1 Computer Assisted Language Learning will be abbreviated to CALL throughout the rest of this report. Although digital multimedia has been restricted to use on computers via CD-ROM in the past looking into recent developments in the world wide web and more specifically web 2.0 we find this is no longer the case and that digital multimedia is ever present on the world wide web via the internet [O'Reilly, 2005]. What this means for intergrative CALL is that the web is no longer a text-based medium which was the case when this stage of CALL began [Warschauer M, 1996]. Rather interactive and integrative environments can be developed to increase the efficiency of e-learning systems via the web realising the full potential of intergrative CALL [Robinsonova N, 2008].

2.1.3 Learning and Memory

An important part of designing an e-learning system is research different types of learners and understanding how the human mind, more specifically memory works. Upon understanding these two important areas the target audience of the proposed elearning system will be easier to understand and specific techniques can be implemented in the e-learning system. Looking at the Honey and Mumford model where four distinct types of learners were identified these were: activist, reflectors, theorists and pragmatists [Honey, P. & Mumford, A. 1982].

• Activist learners were described as being most effective when they experienced new challenges and tasks. This was the case especially in tasks that were of a short span and involved problem solving and teamwork.

• Reflectors learnt the best in situations where they were able to observe the task at hand rather than dealing with it immediately. For example they would have time to think about how they would approach the task before they initiated any action. They also favour environments where they can review their learning and there is little to no pressure on them.

• Theorists learnt more efficiently when they are presented a task in which they can analyse what is given to them which may be part of a larger model or concept. Furthermore situations where they can explore interrelationships between what they have found from their analysis were favourable.

• Pragmatists learnt best from situations that present an explicit link in the task at hand and a real life problem. They prefer to act on what they have learnt when the opportunity would present itself.

Sensory Memory
Working Memory
Long Term Memory

2.1.4 Arabic

The Arabic Language

• Basic introduction and history of language and script
• Why is Arabic relevant and benefits of learning
• Arabic and Computers

2.2 Requirement Analysis

2.2.1 Interviews

Interview with Arabic teacher
-How the interview would be conducted
-What information I wanted from the interviews
-What information I got from the interview Arabic student
-How the interview would be conducted
-What information I wanted from the interviews
-What information I got from the interview

2.2.2 Implementation tools

Research into what potential tools could be used to develop the e-learning system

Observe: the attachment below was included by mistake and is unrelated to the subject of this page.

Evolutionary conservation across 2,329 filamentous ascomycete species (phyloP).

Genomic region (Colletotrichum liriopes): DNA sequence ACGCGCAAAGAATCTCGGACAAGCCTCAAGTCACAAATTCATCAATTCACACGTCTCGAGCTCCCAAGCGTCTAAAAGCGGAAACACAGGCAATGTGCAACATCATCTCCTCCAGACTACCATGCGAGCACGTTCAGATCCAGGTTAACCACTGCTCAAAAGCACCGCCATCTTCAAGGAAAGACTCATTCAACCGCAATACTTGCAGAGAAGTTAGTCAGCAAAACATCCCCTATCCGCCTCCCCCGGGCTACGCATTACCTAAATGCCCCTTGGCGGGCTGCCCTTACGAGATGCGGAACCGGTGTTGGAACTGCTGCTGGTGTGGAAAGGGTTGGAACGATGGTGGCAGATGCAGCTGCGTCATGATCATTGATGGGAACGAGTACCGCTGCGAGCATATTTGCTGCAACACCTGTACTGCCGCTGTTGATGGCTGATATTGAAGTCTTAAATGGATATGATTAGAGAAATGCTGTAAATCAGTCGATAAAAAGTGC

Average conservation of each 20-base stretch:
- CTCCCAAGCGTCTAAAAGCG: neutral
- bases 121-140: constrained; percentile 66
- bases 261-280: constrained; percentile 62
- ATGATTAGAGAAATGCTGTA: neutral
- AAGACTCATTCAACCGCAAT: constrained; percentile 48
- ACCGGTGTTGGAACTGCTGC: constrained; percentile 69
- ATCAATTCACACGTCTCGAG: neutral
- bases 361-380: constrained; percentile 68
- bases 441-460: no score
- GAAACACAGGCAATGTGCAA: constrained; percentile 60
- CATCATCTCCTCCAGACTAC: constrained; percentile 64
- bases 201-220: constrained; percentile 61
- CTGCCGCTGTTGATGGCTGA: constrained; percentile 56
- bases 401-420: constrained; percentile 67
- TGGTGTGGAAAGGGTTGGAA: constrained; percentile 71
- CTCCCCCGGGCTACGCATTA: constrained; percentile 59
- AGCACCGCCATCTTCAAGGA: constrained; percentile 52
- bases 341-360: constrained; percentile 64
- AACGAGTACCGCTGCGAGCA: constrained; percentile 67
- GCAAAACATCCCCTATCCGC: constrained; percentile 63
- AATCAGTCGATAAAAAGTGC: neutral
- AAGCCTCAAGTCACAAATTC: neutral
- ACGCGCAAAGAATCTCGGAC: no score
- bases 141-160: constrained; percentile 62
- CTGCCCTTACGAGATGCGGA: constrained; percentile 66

-Web Based (ASP, Jquery, HTML5, CSS3)
-Java
-C#
Chosen solution and why

2.1.6 Existing Systems

Evaluation of existing e-learning systems
-madinah arabic
-rosetta stone
-babel arabic

3 Design

User requirements
Use case diagrams
Story boards
Heuristics

3.1 Pilot Study

• Experimental design
• Aims of pilot study
• Structure of pilot study
• Screen shots of pilot study
• How pilot study was conducted
• Results from pilot and comparison to aims
• Conclusions from results of pilot
• How does that change the development of the system, need to re-scope?

4 Testing and Results
4.1 Test Plan
4.2 Results
4.3 Findings
5 Conclusion
6 Appendices
7 References

[BBC News, 2002]
“One billion computers sold bbc news”. At: <http://news.bbc.co.uk/1/hi/sci/tech/2077986.stm>

[BCS News 1] “E-learning market to grow in 2010 January”. At: <http://www.bcs.org/server.php?show=conWebDoc.34184 >

[BCS News 2] “Study shows value of e-learning”. At: < http://www.bcs.org/server.php?show=conWebDoc.33364 > [Chapman, 2000]

Chapman N and Chapman J. (2000) “Digital Multimedia”. Chichester:John Wiley & Sons. pp. 12 [Coulouris et al, 2001]

Coulouris G, Dollimore and Kindberg T. (2001) “Distributed Systems Concepts and Design”. Pearson Education Limited. Pp 3-4 [Honey, P. & Mumford, A. 1982]

Honey, P. & Mumford, A. (1982). “Manual of Learning Styles”. London: P Honey [Meyers, Jeremy] "A Short History of the Computer". At: < http://www.softlord.com/comp/ >

[O'Reilly, 2005] O'Reilly (2005) “What is web 2.0”. online at: http://oreilly.com/pub/a/web2/archive/what-is-web-20.html?page=1 [Poulin R] “Distance Learning in Higher Education - Related Terms and

Concepts, Goals of Distance Learning, Technologies Used in Distance Learning”. At: < http://education.stateuniversity.com/pages/1917/Distance-Learning-in-Higher-Education.html>

[Robinsonova N, 2008] Robinsonova N. (2008). “Learning a language the web 2.0 way”. At: http://eu.techcrunch.com/2008/08/25/learning-a-language-the-web-20-way/

[Stevens V, 1989] Stevens V. (ed.) (1989) "A direction for CALL: from behavioristic to humanistic courseware". In Pennington M. (ed.), Teaching languages with computers: the state of the art, La Jolla, CA: Athelstan: 31-43.

[Warschauer M, 1996] Warschauer M. (1996) "Computer Assisted Language Learning: an Introduction". In Fotos S. (ed.) Multimedia language teaching, Tokyo: Logos International: 3-20. Dominic Jones 10